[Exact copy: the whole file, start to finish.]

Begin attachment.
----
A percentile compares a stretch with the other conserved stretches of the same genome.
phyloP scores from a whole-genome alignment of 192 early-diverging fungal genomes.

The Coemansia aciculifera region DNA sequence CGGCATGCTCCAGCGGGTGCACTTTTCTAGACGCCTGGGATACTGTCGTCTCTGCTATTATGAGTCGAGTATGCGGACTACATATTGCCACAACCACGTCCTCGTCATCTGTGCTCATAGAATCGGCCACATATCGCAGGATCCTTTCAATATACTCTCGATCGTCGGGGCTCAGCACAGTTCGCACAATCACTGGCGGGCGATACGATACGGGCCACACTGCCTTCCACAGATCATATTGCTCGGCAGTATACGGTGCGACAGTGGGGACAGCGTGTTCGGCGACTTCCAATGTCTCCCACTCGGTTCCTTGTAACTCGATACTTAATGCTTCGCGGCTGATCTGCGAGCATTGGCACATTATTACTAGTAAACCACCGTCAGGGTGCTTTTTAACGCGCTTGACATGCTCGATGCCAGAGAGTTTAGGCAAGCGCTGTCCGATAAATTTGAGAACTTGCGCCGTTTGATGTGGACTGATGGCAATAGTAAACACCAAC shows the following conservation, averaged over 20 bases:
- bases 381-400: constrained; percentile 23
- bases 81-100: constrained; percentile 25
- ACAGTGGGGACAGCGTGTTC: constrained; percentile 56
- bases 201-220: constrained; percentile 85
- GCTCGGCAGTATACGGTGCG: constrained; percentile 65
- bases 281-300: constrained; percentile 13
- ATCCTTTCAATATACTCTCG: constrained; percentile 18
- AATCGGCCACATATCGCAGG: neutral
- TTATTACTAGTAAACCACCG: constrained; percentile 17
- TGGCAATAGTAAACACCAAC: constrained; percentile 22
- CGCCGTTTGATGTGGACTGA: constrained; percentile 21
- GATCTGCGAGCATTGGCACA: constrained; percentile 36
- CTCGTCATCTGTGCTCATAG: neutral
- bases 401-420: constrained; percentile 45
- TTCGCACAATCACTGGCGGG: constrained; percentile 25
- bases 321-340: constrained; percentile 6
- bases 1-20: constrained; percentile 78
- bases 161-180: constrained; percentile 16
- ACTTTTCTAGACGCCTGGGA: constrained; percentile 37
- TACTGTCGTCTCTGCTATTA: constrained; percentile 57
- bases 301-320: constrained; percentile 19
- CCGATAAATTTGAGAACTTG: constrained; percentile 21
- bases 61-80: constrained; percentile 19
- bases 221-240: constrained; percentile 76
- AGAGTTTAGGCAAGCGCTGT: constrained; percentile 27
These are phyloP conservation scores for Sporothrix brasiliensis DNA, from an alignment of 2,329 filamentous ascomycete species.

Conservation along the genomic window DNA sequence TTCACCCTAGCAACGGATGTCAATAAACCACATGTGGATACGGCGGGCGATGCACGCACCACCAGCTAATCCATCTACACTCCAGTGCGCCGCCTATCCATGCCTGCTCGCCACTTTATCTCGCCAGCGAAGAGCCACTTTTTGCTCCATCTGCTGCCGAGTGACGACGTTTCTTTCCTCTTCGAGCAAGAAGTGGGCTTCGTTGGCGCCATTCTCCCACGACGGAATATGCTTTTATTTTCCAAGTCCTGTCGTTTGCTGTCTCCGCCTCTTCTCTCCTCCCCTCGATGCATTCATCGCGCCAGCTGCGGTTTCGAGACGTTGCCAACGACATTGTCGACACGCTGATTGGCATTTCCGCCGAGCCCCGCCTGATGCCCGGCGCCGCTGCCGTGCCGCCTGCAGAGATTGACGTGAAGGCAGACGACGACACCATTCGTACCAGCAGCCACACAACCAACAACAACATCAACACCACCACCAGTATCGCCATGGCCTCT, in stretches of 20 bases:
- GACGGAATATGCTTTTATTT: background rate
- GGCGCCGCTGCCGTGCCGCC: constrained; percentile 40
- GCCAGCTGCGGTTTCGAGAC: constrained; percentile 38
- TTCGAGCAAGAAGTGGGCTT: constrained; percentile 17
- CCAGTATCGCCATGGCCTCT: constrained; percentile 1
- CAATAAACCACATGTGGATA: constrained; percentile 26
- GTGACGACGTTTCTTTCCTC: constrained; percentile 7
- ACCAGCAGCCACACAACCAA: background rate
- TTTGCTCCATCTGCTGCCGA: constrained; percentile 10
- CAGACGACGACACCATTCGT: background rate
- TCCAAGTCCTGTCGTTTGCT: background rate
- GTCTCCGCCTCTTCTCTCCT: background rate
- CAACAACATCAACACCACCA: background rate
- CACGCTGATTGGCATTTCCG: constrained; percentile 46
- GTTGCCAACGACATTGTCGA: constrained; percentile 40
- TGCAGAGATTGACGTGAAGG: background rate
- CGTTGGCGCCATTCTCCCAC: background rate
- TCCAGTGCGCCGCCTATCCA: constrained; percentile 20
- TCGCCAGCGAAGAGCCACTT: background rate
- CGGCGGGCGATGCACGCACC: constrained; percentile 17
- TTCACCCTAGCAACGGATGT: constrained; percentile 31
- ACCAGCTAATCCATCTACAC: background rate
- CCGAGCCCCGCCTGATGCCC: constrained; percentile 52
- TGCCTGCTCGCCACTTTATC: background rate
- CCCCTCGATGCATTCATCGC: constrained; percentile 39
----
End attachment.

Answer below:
A percentile compares a stretch with the other conserved stretches of the same genome.
phyloP scores from a whole-genome alignment of 192 early-diverging fungal genomes.

The Coemansia aciculifera region DNA sequence CGGCATGCTCCAGCGGGTGCACTTTTCTAGACGCCTGGGATACTGTCGTCTCTGCTATTATGAGTCGAGTATGCGGACTACATATTGCCACAACCACGTCCTCGTCATCTGTGCTCATAGAATCGGCCACATATCGCAGGATCCTTTCAATATACTCTCGATCGTCGGGGCTCAGCACAGTTCGCACAATCACTGGCGGGCGATACGATACGGGCCACACTGCCTTCCACAGATCATATTGCTCGGCAGTATACGGTGCGACAGTGGGGACAGCGTGTTCGGCGACTTCCAATGTCTCCCACTCGGTTCCTTGTAACTCGATACTTAATGCTTCGCGGCTGATCTGCGAGCATTGGCACATTATTACTAGTAAACCACCGTCAGGGTGCTTTTTAACGCGCTTGACATGCTCGATGCCAGAGAGTTTAGGCAAGCGCTGTCCGATAAATTTGAGAACTTGCGCCGTTTGATGTGGACTGATGGCAATAGTAAACACCAAC shows the following conservation, averaged over 20 bases:
- bases 381-400: constrained; percentile 23
- bases 81-100: constrained; percentile 25
- ACAGTGGGGACAGCGTGTTC: constrained; percentile 56
- bases 201-220: constrained; percentile 85
- GCTCGGCAGTATACGGTGCG: constrained; percentile 65
- bases 281-300: constrained; percentile 13
- ATCCTTTCAATATACTCTCG: constrained; percentile 18
- AATCGGCCACATATCGCAGG: neutral
- TTATTACTAGTAAACCACCG: constrained; percentile 17
- TGGCAATAGTAAACACCAAC: constrained; percentile 22
- CGCCGTTTGATGTGGACTGA: constrained; percentile 21
- GATCTGCGAGCATTGGCACA: constrained; percentile 36
- CTCGTCATCTGTGCTCATAG: neutral
- bases 401-420: constrained; percentile 45
- TTCGCACAATCACTGGCGGG: constrained; percentile 25
- bases 321-340: constrained; percentile 6
- bases 1-20: constrained; percentile 78
- bases 161-180: constrained; percentile 16
- ACTTTTCTAGACGCCTGGGA: constrained; percentile 37
- TACTGTCGTCTCTGCTATTA: constrained; percentile 57
- bases 301-320: constrained; percentile 19
- CCGATAAATTTGAGAACTTG: constrained; percentile 21
- bases 61-80: constrained; percentile 19
- bases 221-240: constrained; percentile 76
- AGAGTTTAGGCAAGCGCTGT: constrained; percentile 27
These are phyloP conservation scores for Sporothrix brasiliensis DNA, from an alignment of 2,329 filamentous ascomycete species.

Conservation along the genomic window DNA sequence TTCACCCTAGCAACGGATGTCAATAAACCACATGTGGATACGGCGGGCGATGCACGCACCACCAGCTAATCCATCTACACTCCAGTGCGCCGCCTATCCATGCCTGCTCGCCACTTTATCTCGCCAGCGAAGAGCCACTTTTTGCTCCATCTGCTGCCGAGTGACGACGTTTCTTTCCTCTTCGAGCAAGAAGTGGGCTTCGTTGGCGCCATTCTCCCACGACGGAATATGCTTTTATTTTCCAAGTCCTGTCGTTTGCTGTCTCCGCCTCTTCTCTCCTCCCCTCGATGCATTCATCGCGCCAGCTGCGGTTTCGAGACGTTGCCAACGACATTGTCGACACGCTGATTGGCATTTCCGCCGAGCCCCGCCTGATGCCCGGCGCCGCTGCCGTGCCGCCTGCAGAGATTGACGTGAAGGCAGACGACGACACCATTCGTACCAGCAGCCACACAACCAACAACAACATCAACACCACCACCAGTATCGCCATGGCCTCT, in stretches of 20 bases:
- GACGGAATATGCTTTTATTT: background rate
- GGCGCCGCTGCCGTGCCGCC: constrained; percentile 40
- GCCAGCTGCGGTTTCGAGAC: constrained; percentile 38
- TTCGAGCAAGAAGTGGGCTT: constrained; percentile 17
- CCAGTATCGCCATGGCCTCT: constrained; percentile 1
- CAATAAACCACATGTGGATA: constrained; percentile 26
- GTGACGACGTTTCTTTCCTC: constrained; percentile 7
- ACCAGCAGCCACACAACCAA: background rate
- TTTGCTCCATCTGCTGCCGA: constrained; percentile 10
- CAGACGACGACACCATTCGT: background rate
- TCCAAGTCCTGTCGTTTGCT: background rate
- GTCTCCGCCTCTTCTCTCCT: background rate
- CAACAACATCAACACCACCA: background rate
- CACGCTGATTGGCATTTCCG: constrained; percentile 46
- GTTGCCAACGACATTGTCGA: constrained; percentile 40
- TGCAGAGATTGACGTGAAGG: background rate
- CGTTGGCGCCATTCTCCCAC: background rate
- TCCAGTGCGCCGCCTATCCA: constrained; percentile 20
- TCGCCAGCGAAGAGCCACTT: background rate
- CGGCGGGCGATGCACGCACC: constrained; percentile 17
- TTCACCCTAGCAACGGATGT: constrained; percentile 31
- ACCAGCTAATCCATCTACAC: background rate
- CCGAGCCCCGCCTGATGCCC: constrained; percentile 52
- TGCCTGCTCGCCACTTTATC: background rate
- CCCCTCGATGCATTCATCGC: constrained; percentile 39